The best way to understand what CSS Regions are and how they will (hopefully) one day change the way we lay out content on the web is to see them in action. Google Chrome developer Paul Irish demonstrated CSS Regions during a SXSW lightning talk earlier this month (note that if you’re using the YouTube HTML5 video player you’ll need to manually skip to the 1:50:00 mark or follow the link to YouTube):
As part of the standardization process the CSS Regions proposal now specifically refers to a set of rules to control how text flows across defined regions. The canonical example being the sort of multi-column text layout — complete with column-spanning images — such as you might find in a print magazine.
In addition to Regions there are two other related proposals to handle different layout situations. The CSS Exclusions proposal describes how to flow content around shapes (as in the example at the top of this post) or into shapes, such as text inside a pie chart. The third piece in the Regions layout puzzle is the CSS Fragmentation proposal which defines how content breaks across columns and other regions.
With the exception of the Multi-column Layout Module which works in Firefox 2+, Opera 11.1+, Safari 3.1+, Chrome 4+ and IE 10+, none of the proposals are ready for production use. And even Multi-column isn’t going to work in current versions of IE, so it’s best limited to personal sites and experiments. But as with all things new and shiny, it’s in this experimental stage that we’ll start to see what sort of exciting new possibilities these layout tools will inspire. Webmonkey is starting to catalog these early efforts, so if you’ve built something that uses CSS Regions be sure to let me know in the comments below.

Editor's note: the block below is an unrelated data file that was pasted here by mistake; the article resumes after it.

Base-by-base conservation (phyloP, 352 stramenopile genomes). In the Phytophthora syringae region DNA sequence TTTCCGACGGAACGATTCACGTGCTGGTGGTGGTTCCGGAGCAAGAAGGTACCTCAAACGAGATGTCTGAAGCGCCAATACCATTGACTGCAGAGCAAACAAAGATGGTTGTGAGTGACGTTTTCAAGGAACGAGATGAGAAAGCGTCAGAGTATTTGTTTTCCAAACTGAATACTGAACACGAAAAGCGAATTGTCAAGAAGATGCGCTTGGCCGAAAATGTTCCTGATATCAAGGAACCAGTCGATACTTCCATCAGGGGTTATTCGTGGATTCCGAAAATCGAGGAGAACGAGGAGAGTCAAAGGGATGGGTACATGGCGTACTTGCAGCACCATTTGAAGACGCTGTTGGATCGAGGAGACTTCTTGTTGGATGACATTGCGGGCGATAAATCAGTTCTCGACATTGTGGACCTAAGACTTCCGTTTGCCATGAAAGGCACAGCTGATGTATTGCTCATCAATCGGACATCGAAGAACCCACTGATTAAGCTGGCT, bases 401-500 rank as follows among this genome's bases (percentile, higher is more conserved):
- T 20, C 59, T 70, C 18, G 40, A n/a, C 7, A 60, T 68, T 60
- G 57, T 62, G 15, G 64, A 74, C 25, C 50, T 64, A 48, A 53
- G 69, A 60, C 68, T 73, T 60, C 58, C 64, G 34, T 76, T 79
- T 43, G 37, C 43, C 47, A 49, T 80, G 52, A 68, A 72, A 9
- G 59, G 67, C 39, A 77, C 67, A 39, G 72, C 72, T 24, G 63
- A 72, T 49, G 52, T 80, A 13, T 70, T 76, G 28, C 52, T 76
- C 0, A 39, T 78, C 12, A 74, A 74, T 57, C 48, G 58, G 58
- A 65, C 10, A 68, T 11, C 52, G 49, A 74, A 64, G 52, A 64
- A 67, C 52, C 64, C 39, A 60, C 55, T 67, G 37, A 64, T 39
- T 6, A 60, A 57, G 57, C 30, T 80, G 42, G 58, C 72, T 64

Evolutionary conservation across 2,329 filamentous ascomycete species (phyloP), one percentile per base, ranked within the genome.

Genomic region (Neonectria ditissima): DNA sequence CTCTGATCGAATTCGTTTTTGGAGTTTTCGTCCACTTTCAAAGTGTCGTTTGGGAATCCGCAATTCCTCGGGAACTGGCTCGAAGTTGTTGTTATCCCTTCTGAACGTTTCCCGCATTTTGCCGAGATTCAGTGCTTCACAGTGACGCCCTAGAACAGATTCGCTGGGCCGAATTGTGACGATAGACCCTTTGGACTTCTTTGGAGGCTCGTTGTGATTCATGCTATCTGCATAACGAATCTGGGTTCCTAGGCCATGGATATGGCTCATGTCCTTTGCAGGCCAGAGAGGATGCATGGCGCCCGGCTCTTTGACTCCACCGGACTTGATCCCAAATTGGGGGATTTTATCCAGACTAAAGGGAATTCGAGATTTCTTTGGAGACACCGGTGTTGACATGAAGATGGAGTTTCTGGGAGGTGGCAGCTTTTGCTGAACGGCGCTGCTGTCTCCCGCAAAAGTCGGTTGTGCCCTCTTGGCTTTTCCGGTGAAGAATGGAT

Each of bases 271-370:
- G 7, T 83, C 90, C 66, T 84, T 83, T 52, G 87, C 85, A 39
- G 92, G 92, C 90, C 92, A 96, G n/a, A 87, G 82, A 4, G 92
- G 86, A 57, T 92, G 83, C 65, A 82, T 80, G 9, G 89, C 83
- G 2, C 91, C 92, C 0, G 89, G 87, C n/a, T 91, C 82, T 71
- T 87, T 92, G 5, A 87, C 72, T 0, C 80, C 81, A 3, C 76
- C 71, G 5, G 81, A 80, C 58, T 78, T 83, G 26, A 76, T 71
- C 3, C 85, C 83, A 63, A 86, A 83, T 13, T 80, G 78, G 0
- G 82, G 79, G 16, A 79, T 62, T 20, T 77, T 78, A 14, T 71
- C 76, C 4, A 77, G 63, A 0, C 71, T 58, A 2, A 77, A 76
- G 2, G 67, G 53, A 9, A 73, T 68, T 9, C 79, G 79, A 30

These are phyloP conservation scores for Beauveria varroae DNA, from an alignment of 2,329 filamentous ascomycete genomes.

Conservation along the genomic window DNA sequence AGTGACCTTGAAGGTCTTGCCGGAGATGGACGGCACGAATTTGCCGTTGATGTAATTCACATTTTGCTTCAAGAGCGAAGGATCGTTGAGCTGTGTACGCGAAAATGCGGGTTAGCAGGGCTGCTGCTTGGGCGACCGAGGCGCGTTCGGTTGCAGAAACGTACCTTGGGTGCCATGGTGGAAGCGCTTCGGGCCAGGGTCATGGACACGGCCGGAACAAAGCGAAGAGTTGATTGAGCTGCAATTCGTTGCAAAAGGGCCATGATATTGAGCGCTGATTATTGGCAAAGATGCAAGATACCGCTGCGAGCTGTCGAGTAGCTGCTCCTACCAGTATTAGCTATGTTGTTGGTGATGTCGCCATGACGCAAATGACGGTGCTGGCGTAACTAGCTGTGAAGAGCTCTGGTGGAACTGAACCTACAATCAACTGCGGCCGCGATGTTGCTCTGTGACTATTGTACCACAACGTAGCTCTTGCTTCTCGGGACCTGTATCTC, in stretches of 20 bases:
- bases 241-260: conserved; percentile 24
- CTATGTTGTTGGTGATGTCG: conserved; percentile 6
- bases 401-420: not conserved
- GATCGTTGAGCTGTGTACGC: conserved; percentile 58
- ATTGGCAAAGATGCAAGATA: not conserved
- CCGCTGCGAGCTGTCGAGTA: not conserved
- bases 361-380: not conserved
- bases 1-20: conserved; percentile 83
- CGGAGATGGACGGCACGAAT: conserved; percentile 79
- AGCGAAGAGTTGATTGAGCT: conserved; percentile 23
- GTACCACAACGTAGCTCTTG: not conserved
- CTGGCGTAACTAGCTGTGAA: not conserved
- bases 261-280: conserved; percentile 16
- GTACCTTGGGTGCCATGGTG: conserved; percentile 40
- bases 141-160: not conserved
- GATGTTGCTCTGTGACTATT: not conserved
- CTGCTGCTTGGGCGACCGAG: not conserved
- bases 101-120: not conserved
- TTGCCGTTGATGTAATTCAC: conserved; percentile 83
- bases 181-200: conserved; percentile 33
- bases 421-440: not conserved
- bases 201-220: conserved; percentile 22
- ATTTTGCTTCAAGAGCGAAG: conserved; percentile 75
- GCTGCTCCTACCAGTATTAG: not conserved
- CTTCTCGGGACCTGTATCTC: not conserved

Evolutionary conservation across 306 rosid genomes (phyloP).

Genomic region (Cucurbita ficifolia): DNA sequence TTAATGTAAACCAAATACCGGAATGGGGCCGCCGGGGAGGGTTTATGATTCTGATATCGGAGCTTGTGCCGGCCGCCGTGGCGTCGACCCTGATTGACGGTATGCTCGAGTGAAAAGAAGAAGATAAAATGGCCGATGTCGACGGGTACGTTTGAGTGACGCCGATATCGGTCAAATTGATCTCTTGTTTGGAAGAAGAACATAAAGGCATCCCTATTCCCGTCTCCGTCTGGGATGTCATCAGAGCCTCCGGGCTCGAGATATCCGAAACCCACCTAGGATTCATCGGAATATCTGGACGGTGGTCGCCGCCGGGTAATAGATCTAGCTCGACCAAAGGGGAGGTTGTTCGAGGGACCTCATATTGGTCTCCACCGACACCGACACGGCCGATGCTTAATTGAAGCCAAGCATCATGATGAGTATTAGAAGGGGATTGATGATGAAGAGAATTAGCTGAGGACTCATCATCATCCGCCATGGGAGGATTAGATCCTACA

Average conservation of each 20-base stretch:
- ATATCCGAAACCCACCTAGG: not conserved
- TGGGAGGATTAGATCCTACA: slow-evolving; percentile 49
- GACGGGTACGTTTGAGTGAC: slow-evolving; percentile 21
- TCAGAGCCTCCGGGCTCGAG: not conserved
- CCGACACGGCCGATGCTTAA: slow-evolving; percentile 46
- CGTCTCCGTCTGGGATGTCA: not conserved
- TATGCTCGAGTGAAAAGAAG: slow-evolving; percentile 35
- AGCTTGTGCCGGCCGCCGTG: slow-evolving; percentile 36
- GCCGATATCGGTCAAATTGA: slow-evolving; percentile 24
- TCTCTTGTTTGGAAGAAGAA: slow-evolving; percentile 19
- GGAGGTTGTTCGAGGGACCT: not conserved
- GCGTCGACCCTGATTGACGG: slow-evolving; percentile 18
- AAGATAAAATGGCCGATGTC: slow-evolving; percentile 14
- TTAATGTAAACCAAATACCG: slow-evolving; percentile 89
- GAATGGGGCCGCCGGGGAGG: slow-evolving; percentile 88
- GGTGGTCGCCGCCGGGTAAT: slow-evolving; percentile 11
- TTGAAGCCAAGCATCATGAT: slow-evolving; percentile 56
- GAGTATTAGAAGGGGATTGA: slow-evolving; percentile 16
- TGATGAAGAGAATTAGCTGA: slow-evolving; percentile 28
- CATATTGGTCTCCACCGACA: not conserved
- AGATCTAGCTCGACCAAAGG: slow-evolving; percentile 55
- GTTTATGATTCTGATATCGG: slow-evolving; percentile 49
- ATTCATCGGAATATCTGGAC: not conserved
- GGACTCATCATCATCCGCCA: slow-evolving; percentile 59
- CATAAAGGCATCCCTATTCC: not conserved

Microsoft has developed a penchant for self-mockery when it comes to the company’s much-maligned Internet Explorer web browser. Microsoft previously put up a website dedicated to eradicating IE6 from the web, and now it’s promoting IE9 by mocking its predecessors.
As the protagonist of the video above — part of Microsoft’s The Browser You Loved to Hate promotional campaign — says, old versions of IE were good for only one thing: “downloading another browser.” That’s a sentiment echoed by countless Webmonkey commenters over the years. That said, IE is getting better.
Of course we’d be more behind the ideas in the video — that IE is actually pretty good — if it were referring to IE10, which, even in its current preview release stage is a fine browser with web standards support on par with its peers. But that’s not what the “browser you loved to hate” promotional campaign is pushing, it’s still focused on IE9.
While IE9 is faster and offers much better web standards support than previous releases, it still lags behind what you’ll find in other browsers like Chrome and Firefox when it comes to supporting the latest and greatest features on the web.
IE10 catches up with Firefox, Chrome, Safari and Opera, and in a few cases even surpasses some of them. IE10 really is a good browser. Seriously. Try it. But IE9? Not so much. It’s too bad Microsoft couldn’t hold off with this promo until it really did have a great browser to show off.